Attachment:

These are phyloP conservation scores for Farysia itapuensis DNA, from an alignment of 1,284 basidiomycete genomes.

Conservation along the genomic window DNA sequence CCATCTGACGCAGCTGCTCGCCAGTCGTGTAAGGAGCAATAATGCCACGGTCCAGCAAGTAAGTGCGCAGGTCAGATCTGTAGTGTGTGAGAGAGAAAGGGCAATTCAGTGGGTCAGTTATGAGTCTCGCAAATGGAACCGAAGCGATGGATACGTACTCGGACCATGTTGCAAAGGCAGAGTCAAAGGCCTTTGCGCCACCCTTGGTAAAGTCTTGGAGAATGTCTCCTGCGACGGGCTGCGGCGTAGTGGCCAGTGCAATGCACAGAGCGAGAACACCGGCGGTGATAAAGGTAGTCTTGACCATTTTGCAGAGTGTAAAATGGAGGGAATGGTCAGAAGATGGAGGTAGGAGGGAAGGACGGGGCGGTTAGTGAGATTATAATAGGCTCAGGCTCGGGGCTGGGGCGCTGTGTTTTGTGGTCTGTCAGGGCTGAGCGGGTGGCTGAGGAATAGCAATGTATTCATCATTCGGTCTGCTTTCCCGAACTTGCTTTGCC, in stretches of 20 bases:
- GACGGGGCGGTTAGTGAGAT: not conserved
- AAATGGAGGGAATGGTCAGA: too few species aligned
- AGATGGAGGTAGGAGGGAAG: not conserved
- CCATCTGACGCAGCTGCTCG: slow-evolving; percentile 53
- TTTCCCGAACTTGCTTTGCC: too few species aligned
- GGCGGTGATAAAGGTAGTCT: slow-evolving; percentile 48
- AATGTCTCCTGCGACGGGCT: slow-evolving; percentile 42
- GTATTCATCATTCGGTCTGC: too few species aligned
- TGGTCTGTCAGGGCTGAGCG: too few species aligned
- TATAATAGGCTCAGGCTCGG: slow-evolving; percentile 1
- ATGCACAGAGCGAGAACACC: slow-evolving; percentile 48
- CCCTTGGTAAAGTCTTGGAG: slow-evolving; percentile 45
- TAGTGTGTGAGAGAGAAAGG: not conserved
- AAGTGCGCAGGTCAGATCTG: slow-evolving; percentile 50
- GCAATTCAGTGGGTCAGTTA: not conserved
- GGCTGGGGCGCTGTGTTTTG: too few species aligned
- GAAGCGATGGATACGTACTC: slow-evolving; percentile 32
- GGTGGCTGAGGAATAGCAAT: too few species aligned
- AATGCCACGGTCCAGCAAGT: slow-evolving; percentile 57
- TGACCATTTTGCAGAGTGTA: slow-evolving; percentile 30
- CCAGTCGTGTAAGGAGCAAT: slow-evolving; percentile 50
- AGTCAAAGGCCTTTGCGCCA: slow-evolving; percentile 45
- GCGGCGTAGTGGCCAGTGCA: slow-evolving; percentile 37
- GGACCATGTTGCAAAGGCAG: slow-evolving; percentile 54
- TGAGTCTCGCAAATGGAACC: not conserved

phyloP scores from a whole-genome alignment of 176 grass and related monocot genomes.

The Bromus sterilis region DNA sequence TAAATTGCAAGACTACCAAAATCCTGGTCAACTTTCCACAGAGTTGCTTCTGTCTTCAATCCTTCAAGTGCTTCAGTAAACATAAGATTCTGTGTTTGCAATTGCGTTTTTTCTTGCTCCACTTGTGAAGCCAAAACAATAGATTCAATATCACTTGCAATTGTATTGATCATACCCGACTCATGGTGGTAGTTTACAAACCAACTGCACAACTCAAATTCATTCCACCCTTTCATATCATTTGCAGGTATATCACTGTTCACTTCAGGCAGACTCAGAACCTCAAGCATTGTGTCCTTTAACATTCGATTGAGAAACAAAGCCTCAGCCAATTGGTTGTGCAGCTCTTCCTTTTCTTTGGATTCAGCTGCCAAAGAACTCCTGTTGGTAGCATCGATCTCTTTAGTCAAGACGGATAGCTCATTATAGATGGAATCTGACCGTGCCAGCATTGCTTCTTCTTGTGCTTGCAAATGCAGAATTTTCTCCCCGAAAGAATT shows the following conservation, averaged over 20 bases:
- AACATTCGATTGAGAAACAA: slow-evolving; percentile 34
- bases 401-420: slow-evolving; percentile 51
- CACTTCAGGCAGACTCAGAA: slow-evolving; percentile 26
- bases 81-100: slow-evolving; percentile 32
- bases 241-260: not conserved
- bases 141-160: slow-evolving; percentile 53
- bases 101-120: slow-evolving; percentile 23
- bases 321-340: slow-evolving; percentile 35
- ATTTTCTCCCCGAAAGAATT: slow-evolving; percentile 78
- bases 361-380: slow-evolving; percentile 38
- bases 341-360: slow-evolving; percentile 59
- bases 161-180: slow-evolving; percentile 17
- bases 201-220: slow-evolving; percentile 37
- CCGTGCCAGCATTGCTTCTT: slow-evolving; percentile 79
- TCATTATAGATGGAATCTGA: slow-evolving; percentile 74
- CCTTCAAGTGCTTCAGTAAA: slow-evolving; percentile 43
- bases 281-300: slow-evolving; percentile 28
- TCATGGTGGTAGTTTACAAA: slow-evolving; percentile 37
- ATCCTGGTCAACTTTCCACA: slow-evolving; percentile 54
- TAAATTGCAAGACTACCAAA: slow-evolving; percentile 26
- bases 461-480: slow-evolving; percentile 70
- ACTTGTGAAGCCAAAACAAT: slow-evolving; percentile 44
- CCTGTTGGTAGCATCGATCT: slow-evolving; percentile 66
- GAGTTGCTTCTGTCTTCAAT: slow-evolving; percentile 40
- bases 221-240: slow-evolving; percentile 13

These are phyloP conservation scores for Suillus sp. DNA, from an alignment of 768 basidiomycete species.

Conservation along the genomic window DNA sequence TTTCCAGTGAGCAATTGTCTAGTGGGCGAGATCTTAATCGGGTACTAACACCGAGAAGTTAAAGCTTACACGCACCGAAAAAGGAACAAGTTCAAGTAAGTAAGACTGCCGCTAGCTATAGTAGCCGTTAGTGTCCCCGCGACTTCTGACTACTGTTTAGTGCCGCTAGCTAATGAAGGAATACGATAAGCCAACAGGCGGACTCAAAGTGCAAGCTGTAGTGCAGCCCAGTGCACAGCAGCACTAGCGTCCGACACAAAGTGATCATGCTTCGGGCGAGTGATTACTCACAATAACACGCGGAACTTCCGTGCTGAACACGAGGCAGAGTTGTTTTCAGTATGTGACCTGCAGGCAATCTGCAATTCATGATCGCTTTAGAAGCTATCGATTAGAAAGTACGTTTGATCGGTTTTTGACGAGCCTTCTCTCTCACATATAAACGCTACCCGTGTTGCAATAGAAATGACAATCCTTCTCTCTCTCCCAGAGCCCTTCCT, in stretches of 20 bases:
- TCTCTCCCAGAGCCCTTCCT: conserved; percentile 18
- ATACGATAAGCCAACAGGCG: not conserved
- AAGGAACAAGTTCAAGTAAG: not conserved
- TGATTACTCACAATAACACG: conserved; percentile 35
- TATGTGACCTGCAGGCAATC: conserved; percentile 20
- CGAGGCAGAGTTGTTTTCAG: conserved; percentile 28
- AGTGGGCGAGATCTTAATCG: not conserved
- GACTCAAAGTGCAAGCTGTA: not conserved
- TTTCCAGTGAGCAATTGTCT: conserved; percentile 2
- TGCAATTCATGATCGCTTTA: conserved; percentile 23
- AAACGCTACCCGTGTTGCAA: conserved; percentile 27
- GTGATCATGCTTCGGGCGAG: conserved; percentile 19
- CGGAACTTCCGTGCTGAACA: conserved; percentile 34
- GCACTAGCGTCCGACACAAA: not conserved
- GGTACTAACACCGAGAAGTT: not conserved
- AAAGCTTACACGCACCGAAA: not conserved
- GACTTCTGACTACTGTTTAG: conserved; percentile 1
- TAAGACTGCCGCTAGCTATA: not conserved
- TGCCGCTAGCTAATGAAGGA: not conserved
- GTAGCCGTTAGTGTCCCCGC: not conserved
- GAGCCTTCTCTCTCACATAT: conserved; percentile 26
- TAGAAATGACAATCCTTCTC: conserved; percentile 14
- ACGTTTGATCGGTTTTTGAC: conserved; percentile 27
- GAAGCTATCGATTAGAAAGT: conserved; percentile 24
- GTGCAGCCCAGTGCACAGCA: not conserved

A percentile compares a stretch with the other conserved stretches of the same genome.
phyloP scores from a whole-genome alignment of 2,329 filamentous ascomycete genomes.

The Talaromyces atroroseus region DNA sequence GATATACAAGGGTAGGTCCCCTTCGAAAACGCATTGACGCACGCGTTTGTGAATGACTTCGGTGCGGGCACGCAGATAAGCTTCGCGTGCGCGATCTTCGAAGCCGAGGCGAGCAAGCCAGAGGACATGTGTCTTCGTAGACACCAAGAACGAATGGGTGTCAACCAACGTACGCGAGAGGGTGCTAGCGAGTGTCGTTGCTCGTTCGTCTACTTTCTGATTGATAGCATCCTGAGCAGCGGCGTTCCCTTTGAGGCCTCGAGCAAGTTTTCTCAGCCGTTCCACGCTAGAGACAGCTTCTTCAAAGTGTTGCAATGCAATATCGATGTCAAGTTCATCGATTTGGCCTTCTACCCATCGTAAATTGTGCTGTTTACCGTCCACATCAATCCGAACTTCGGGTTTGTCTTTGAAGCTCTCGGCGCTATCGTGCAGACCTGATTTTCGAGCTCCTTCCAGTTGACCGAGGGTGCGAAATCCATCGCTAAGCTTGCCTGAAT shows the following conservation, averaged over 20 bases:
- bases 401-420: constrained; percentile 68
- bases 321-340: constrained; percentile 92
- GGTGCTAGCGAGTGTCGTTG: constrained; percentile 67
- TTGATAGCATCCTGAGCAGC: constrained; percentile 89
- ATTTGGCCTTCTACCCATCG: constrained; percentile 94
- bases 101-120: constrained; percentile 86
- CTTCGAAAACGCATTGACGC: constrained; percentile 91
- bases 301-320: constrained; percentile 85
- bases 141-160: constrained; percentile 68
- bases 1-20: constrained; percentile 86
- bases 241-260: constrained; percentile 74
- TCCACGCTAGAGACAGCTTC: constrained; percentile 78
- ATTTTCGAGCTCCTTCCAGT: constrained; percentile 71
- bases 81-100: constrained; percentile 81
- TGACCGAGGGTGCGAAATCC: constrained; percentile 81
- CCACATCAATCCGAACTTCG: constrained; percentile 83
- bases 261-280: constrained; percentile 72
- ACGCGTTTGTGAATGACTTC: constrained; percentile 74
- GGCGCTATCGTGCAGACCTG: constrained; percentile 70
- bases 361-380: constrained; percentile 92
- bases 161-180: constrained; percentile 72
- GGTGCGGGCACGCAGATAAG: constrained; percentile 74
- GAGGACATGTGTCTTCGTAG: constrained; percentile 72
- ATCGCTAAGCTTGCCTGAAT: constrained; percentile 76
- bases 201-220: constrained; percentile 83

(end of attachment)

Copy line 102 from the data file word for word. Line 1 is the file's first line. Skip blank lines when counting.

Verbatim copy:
- ACGCGTTTGTGAATGACTTC: constrained; percentile 74